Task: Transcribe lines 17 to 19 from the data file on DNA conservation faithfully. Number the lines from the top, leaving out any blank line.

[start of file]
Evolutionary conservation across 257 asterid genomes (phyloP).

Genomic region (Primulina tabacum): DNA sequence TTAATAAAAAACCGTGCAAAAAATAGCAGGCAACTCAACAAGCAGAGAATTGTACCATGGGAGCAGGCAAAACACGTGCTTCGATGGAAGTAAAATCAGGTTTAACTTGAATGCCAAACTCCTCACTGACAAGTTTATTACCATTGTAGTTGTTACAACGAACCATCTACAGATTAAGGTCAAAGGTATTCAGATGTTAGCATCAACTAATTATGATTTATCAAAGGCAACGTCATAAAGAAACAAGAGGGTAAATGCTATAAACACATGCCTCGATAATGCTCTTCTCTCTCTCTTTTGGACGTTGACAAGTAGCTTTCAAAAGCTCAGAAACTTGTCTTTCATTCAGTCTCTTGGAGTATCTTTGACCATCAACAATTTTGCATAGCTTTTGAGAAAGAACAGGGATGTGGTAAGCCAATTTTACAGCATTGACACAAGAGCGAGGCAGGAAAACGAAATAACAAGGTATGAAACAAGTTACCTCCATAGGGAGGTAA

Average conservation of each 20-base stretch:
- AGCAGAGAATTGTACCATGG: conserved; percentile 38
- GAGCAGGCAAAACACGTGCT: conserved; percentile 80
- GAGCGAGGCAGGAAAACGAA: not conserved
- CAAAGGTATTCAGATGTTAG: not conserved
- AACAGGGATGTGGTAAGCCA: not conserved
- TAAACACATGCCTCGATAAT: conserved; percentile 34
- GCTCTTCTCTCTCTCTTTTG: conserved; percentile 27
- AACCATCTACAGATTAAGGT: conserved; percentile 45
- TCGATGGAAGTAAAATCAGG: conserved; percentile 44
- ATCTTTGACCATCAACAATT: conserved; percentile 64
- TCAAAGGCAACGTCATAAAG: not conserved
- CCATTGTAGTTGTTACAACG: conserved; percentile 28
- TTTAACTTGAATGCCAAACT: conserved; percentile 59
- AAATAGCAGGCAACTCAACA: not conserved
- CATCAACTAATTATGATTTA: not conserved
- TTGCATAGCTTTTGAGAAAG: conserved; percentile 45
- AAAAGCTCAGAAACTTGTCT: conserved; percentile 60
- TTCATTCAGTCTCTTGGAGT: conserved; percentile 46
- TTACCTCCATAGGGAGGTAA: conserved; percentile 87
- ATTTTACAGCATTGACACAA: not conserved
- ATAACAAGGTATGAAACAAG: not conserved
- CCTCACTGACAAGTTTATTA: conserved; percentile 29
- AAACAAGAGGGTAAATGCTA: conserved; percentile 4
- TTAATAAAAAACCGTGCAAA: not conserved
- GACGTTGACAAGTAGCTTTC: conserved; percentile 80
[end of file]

- AAATAGCAGGCAACTCAACA: not conserved
- CATCAACTAATTATGATTTA: not conserved
- TTGCATAGCTTTTGAGAAAG: conserved; percentile 45